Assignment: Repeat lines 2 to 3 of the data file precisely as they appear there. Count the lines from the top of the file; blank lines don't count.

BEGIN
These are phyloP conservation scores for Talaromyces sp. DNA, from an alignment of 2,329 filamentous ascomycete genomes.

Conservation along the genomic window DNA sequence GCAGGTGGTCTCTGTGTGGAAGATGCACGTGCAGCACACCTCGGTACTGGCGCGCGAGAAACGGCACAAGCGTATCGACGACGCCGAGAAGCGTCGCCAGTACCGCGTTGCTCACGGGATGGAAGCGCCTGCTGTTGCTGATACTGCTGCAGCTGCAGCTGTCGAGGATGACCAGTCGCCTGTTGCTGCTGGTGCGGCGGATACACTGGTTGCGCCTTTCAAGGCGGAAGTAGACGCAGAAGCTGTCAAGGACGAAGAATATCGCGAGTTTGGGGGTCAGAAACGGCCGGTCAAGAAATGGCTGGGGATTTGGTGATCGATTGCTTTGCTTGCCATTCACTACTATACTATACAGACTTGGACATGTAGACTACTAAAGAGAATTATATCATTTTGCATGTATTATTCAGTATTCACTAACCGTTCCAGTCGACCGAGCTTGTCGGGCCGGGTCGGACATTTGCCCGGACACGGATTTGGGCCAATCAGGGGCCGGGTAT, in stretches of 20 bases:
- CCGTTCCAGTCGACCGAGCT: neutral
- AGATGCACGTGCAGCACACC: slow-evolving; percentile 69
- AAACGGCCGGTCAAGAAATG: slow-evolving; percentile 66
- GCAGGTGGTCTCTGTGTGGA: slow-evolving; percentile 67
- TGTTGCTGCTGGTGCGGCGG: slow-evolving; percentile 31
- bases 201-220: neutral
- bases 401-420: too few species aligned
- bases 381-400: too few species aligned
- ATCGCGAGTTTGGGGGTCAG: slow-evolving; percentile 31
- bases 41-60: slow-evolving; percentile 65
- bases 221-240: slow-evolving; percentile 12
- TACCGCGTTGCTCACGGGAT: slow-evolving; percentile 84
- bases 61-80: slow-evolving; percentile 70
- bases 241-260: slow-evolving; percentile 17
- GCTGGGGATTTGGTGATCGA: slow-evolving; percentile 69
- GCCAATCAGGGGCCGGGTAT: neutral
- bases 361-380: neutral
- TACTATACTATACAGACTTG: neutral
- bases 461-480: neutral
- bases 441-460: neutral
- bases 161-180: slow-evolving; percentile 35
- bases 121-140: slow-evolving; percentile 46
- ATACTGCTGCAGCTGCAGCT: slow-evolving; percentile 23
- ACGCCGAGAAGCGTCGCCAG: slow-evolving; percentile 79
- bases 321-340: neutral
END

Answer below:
Conservation along the genomic window DNA sequence GCAGGTGGTCTCTGTGTGGAAGATGCACGTGCAGCACACCTCGGTACTGGCGCGCGAGAAACGGCACAAGCGTATCGACGACGCCGAGAAGCGTCGCCAGTACCGCGTTGCTCACGGGATGGAAGCGCCTGCTGTTGCTGATACTGCTGCAGCTGCAGCTGTCGAGGATGACCAGTCGCCTGTTGCTGCTGGTGCGGCGGATACACTGGTTGCGCCTTTCAAGGCGGAAGTAGACGCAGAAGCTGTCAAGGACGAAGAATATCGCGAGTTTGGGGGTCAGAAACGGCCGGTCAAGAAATGGCTGGGGATTTGGTGATCGATTGCTTTGCTTGCCATTCACTACTATACTATACAGACTTGGACATGTAGACTACTAAAGAGAATTATATCATTTTGCATGTATTATTCAGTATTCACTAACCGTTCCAGTCGACCGAGCTTGTCGGGCCGGGTCGGACATTTGCCCGGACACGGATTTGGGCCAATCAGGGGCCGGGTAT, in stretches of 20 bases:
- CCGTTCCAGTCGACCGAGCT: neutral